As I hiked through a cool Sugar Pine forest on Slate Mountain, eastern El Dorado County, four Striped Skunks, MEPHITIS MEPHITIS, emerged from the shadows and, single file, lumbered down an embankment into a corrugated metal drainage pipe running beneath the road.
Striped Skunks are fairly common in all but the most northern and frigid sections of North America, but they are basically nocturnal. Surely I was seeing a mother with her half-grown kids in tow, and at this point in the kids' lives schooling was more important than keeping a low profile during the day.
In fact, one mammalogist writing about Striped Skunks at http://www.nsrl.ttu.edu/tmot1/mephmeph.htm says that in his whole life he's seen this species "abroad in midday only twice, and in each instance a female was trailing her family of third-grown youngsters in single file across a meadow to a patch of woodland beyond." If you visit that site, notice the data showing what a high percentage of its diet is composed of insects (mainly grubs) and arachnids (spiders).
I suppose most of us have good skunk stories. My best one about Striped Skunks is from the time when I lived in the eastern Kentucky mountains and one night the old hound dog came scratching and whining at the screen door. When I opened the door he ran inside, between my legs, before I could smell what the problem was. He'd been squirted, and now he proceeded to rub his body on every piece of furniture and every rug in the house.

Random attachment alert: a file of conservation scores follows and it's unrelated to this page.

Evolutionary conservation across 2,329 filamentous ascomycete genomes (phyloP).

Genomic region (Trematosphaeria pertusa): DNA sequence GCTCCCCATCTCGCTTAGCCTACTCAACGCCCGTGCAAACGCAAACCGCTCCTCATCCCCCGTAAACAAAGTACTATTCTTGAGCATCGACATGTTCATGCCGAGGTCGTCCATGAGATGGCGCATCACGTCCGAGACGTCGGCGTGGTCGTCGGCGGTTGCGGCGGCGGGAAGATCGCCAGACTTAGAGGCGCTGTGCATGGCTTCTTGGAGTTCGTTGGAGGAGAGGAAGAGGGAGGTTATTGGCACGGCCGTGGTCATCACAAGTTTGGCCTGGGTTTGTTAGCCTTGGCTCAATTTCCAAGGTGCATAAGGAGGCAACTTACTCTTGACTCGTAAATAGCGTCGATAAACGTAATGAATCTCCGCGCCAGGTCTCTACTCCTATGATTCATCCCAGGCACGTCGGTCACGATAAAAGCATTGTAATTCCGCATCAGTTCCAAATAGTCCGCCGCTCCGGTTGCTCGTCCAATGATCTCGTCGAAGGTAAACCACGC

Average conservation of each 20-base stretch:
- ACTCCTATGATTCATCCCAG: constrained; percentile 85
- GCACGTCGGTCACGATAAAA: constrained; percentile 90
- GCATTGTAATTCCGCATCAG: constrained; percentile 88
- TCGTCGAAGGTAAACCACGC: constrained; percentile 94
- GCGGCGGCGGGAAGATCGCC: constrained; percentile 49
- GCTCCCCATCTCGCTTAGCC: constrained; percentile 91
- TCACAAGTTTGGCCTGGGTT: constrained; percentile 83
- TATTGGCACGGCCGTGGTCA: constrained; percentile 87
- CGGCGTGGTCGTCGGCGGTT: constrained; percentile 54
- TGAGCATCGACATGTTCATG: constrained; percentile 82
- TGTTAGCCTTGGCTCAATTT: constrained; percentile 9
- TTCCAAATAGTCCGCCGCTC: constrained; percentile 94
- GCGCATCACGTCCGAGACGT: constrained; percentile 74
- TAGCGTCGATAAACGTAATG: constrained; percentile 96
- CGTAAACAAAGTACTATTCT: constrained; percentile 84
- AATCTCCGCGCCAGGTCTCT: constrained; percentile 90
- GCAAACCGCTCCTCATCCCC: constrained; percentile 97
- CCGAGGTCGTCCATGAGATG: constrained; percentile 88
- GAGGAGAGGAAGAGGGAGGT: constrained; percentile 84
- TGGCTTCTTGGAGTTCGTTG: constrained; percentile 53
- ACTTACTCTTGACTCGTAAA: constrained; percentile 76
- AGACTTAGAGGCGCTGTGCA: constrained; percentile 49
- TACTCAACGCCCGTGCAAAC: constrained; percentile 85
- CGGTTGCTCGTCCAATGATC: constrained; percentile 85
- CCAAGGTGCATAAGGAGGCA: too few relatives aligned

That's when I learned that smelling skunk hour after hour, day after day, week after week, can actually make you sick. Tomato juice and diluted solutions of vinegar are noted deodorizers for skunk encounters, but there wasn't enough tomato juice or vinegar in the state of Kentucky to undo what that old hound did to our house that night.